Fizzah Malik inquest: Two year wait family’s ‘closure’ after daughter, 5, died in father’s arms

PUBLISHED: 12:00 08 October 2015

The inquest for 5-year-old  Fizzah Malik, She died in December 2013 after two doctors said she was OK 48 hours earlier.
Marshal and Rubina Aashtar, with suns Haider Malik, age 16 and Hasnain Malik, age 17.

The inquest for 5-year-old Fizzah Malik, She died in December 2013 after two doctors said she was OK 48 hours earlier. Marshal and Rubina Aashtar, with suns Haider Malik, age 16 and Hasnain Malik, age 17.


A coroner has apologised to the heartbroken parents of a five-year-old girl who died in her father’s arms, for their two-year wait to find out if she could have been saved by doctors.

Fizzah’s illness

Fizzah Malik died from pneumonia caused by an infectious bacteria, streptococcus.

The post-mortem also found an abscess in Fizzah’s lungs and a pleurisy, which is when inflamed parts of the lungs rub together causing pain.

These were both a result of the pneumonia.

The question senior coroner Nadia Persaud wants answered is whether the pleurisy should have been detected by either of the doctors earlier – this is why she has asked for a causation expert.

It is believed the pleurisy caused the pain in Fizzah’s chest, which Dr Mohsin noted.

The expert witness Dr Nigel Ineson explained it can be hard to identify the rubbing, especially on a five-year-old girl as it is so rare for children to get this ailment.

Monday’s inquest at Walthamstow Coroner’s Court, was adjourned provisionally until December 3, almost two years since Fizzah Malik died after doctors said she had a virus.

Senior coroner Nadia Persaud apologised to the family, but explained she wanted a causation expert to explain whether a fatal lung condition could have been detected by GPs earlier.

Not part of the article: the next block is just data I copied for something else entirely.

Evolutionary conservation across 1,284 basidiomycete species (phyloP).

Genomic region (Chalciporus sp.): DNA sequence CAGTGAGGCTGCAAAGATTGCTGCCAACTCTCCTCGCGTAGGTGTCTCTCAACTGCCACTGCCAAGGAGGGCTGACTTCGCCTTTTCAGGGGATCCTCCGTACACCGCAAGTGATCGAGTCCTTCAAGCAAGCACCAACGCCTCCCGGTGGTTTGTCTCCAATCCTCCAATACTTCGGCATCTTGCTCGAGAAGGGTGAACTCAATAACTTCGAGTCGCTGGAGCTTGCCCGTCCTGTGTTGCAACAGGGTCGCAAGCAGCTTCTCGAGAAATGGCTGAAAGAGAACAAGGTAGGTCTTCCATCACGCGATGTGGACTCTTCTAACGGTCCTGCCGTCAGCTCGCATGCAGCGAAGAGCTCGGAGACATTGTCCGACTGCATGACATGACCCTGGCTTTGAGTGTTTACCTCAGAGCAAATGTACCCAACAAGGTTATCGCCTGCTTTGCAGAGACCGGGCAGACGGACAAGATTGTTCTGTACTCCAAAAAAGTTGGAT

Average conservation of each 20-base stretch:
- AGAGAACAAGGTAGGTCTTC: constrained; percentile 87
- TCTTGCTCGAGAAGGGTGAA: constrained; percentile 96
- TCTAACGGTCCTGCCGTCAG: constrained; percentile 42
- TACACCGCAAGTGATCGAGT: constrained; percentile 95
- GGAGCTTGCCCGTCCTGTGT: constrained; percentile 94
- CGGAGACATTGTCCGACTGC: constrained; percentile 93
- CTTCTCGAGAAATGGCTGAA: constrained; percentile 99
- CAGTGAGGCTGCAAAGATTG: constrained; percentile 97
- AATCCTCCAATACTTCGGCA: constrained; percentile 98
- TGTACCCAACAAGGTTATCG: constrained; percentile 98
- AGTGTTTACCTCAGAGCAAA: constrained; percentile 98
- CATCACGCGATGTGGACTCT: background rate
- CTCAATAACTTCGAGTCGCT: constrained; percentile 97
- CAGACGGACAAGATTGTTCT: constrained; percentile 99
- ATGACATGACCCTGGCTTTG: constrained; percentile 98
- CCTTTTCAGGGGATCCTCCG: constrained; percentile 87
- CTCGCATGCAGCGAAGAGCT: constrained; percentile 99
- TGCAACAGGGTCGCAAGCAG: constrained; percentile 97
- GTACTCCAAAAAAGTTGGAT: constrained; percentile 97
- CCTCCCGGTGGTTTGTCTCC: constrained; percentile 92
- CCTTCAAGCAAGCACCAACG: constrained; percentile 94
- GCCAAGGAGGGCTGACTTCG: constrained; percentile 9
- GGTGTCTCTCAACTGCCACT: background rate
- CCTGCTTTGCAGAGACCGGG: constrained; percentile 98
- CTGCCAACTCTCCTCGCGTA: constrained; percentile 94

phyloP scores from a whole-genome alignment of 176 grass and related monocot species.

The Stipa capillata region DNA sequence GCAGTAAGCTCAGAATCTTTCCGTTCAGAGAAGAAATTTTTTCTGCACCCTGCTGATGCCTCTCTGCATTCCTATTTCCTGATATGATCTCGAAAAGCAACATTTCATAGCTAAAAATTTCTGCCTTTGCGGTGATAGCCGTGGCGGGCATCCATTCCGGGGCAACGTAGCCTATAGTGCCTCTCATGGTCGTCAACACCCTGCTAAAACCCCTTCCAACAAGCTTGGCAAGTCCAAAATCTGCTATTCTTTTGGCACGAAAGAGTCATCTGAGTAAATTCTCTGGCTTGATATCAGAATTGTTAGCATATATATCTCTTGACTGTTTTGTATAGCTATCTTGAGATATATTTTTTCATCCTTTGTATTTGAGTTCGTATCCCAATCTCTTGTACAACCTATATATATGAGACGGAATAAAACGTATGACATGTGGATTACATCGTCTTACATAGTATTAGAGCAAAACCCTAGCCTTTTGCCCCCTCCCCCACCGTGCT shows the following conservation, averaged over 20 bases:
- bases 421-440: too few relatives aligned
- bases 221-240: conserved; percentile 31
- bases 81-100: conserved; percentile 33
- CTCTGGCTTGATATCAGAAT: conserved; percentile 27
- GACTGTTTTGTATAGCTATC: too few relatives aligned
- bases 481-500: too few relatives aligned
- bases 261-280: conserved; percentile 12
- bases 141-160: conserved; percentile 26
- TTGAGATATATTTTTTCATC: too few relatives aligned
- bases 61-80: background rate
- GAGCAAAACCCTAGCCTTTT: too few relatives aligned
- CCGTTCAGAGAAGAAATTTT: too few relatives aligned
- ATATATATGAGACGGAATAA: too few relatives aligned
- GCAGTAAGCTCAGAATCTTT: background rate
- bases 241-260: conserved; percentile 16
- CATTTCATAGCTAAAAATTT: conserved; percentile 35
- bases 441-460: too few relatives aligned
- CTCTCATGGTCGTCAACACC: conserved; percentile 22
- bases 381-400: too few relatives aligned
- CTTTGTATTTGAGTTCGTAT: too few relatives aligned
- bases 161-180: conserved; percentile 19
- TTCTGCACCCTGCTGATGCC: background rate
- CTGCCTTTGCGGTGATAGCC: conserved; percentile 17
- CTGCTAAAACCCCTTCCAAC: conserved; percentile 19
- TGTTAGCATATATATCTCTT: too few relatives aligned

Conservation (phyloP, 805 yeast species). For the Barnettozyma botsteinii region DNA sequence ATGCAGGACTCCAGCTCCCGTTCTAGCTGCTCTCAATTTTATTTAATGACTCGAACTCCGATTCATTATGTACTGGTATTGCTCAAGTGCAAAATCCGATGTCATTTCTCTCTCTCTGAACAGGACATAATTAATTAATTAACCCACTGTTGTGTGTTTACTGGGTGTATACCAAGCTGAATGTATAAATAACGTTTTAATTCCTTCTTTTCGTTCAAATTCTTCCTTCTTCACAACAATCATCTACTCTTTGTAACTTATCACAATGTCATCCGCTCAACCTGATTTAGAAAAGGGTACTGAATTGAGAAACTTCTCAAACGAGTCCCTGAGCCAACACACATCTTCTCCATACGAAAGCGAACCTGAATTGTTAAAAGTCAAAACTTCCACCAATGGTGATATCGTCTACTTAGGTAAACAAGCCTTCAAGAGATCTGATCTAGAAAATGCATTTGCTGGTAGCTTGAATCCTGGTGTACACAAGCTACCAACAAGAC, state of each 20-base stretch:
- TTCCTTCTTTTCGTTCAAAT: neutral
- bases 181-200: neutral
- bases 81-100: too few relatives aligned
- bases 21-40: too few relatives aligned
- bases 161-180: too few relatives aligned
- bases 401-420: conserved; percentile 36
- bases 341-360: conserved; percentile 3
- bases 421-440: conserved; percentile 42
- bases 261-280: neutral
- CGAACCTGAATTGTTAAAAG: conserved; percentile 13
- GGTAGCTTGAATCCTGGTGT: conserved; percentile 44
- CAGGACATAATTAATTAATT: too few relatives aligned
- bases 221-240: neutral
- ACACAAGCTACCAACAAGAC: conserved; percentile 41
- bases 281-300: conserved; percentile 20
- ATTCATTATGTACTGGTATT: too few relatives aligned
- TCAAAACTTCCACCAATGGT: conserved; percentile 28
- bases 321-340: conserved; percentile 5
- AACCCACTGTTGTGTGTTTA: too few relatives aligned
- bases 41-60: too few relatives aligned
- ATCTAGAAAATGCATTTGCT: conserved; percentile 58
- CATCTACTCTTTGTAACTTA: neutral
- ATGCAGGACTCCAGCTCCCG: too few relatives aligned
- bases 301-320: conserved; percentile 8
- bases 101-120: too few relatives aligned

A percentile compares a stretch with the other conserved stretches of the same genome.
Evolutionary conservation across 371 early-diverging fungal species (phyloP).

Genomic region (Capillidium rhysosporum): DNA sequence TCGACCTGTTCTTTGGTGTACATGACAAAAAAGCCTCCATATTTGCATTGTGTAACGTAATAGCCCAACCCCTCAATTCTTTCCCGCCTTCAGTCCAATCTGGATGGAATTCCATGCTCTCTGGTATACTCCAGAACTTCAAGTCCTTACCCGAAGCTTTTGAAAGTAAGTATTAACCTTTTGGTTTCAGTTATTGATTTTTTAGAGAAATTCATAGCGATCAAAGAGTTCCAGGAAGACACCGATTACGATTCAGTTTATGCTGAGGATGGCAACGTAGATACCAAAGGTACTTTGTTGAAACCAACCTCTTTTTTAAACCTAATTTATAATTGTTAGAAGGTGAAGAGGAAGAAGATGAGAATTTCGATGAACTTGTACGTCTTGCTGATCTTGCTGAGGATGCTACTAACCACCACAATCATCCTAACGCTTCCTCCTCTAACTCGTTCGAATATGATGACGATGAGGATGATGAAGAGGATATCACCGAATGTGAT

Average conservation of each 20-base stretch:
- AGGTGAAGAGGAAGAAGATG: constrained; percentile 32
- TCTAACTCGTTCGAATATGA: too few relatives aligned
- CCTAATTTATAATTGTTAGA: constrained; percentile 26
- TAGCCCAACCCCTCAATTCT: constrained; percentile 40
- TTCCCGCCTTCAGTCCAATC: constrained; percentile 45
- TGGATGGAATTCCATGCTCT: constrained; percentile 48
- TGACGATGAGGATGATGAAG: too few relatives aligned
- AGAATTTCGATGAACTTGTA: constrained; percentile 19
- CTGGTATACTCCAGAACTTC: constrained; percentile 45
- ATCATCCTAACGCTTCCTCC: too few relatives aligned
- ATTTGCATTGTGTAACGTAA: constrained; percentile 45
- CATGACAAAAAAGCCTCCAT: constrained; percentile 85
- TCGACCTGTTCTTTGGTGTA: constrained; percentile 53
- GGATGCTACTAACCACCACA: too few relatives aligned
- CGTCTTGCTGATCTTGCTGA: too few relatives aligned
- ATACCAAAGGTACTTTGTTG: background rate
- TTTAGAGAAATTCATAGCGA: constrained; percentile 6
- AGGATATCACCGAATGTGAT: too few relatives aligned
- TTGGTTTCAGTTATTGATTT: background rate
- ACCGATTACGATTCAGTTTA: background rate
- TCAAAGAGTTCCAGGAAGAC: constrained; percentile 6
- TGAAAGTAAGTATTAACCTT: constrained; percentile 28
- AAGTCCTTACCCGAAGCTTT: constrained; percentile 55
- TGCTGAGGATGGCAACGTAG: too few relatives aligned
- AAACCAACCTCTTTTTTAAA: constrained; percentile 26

Dad Marshal Aashtar, 45, of Avondale Crescent, Redbridge, told the Recorder: “We just want some closure. We have lost friends because it is too painful to see them in the park with their sons and daughters.”

Fizzah died in her father’s arms less than 36 hours after a doctor sent her home.

Fizzah MalikFizzah Malik

The court heard on Monday how after two days of vomiting, pain in her chest and a throat rash, Fizzah was taken to her GP and later the out-of-hours doctor at King George Hospital, Barley Lane, Goodmayes on December 3, 2013.

Both doctors, Dr Barzan Izzat and Dr Nazmul Mohsin, diagnosed a viral infection and prescribed Nurofen and Calpol.

Dr Mohsin told the court he came to his conclusion based on Fizzah’s “history” and his “examination”.

He added: “I remember the chest pain was strange. I could not find out where that was coming from.”

Fizzah Malik with parents Rubina and MarshalFizzah Malik with parents Rubina and Marshal

The next day Fizzah’s mother Rubina Aashtar, 43, called the GP surgery, but the secretary told her she could not speak to a doctor and had to go to A&E.

On December 5 Fizzah’s condition had worsened, her breathing had shortened, and when Mr Aashtar brought her some warm milk while she watched TV “her head just dropped”.

He told the court: “I tried to resuscitate her and screamed for Rubina.

“I did mouth-to-mouth and everything that was in her came out.”

Fizzah was taken to Whipps Cross Hospital, Whipps Cross Road, Leytonstone, but died from a cardiac arrest.

Pathologist Dr Liina Kiho confirmed at the inquest her heart had stopped due to a combination of pneumonia caused by a bacterial infection, streptococcus, and inflammation and an abscess in Fizzah’s lungs.

Mr Aashtar told the court: “We have just lost our baby, it is not about blame, it is just so the health system can learn.

“Every day we go through hell. We go out and see Fizzah’s friends growing up, they’re now seven or eight.

“I have nine nieces. My wife always wanted a daughter and we were over the moon when Fizzah was born.”

Mrs Aashtar broke down in tears while her husband described the tragic events. She told the court: “My daughter passed away. She isn’t coming back. My family is all messed up.”

Expert witness Dr Nigel Ineson, a fellow of the Royal College of Paediatricians, said: “I have never seen a lung abscess in a five-year-old in my 30 plus years as a GP. It is tragic.

“I would like to have a good way of telling the difference between viral and bacterial infections, but I’m not sure that test exists.”

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